The journey of the HCV franchise
In January 2012, Gilead Sciences (GILD) acquired Pharmasset and got access to sofosbuvir. Later, in December 2013, the FDA (U.S. Food and Drug Administration) approved sofosbuvir under the brand name Sovaldi. Sovaldi won approval in the European Union in January 2014.
In October and November 2014, Harvoni, a combination of ledipasvir and sofosbuvir, was approved by the FDA and the European Union. The launches of Sovaldi and Harvoni in Japan took place in May and September 2015, respectively.
The United States is a significant market for a Sovaldi-based regimen since it includes ~46% of the total HCV-treated population.
This journey of value additive products continued with Epclusa, which is a combination of sofosbuvir and velpatasvir. The FDA approved Epclusa on June 28, 2016, and the drug won approval from the European Commission in July 2016. Epclusa’s pricing and reimbursement process in Europe will take another 12 months. It’s indicated for any of the six genotypes of hepatitis C and is priced lower than Harvoni and Sovaldi.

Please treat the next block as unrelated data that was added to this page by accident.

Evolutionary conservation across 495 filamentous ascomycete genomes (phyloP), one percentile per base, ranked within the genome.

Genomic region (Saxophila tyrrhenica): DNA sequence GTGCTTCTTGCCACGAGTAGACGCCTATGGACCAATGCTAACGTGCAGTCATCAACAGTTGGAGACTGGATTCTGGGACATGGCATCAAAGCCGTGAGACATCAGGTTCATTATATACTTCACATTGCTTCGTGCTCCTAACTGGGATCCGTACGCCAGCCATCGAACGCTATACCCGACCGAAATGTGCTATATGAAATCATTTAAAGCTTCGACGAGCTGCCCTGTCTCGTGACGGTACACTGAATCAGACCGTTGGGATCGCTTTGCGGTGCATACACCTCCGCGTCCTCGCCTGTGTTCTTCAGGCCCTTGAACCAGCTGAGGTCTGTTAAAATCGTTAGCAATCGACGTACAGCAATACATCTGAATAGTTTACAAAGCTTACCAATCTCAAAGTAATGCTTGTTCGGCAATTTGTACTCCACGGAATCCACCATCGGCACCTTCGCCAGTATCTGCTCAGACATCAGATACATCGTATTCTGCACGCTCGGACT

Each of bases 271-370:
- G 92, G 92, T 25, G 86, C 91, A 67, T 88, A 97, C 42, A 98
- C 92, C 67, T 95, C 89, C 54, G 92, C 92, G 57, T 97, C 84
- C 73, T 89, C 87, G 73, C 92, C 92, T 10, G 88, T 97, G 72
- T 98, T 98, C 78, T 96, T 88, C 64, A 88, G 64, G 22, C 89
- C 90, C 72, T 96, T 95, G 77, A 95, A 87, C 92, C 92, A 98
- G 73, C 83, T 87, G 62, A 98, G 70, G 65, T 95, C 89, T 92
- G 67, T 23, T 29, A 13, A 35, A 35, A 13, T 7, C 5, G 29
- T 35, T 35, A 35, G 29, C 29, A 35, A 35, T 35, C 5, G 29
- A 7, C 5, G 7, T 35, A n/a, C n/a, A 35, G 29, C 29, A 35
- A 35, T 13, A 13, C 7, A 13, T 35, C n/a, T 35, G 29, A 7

Gilead’s costly HCV drugs
Gilead’s HCV franchise has been part of a pricing debate. Despite being costly, a Sovaldi-based regimen has treated more than a million HCV-infected patients. The strong value proposition offered by the drug has supported its pricing. Other costlier drugs include BioMarin’s (BMRN) Naglazyme and Vimizim, Alexion Pharmaceuticals’ (ALXN) Soliris, and Shire’s (SHPG) Elaprase.
To sustain the challenging pricing and reimbursement environment in the United States, companies are increasing rebates and discounts for their products. These offers result in lower sales.
To avoid the ups and downs of Gilead’s stock price, you could choose to invest in the iShares S&P 500 Growth (IVW). Gilead accounts for 1.1% of IVW’s total holdings.
In the next part of the series, let’s take a look at Gilead’s HIV (human immunodeficiency virus) franchise.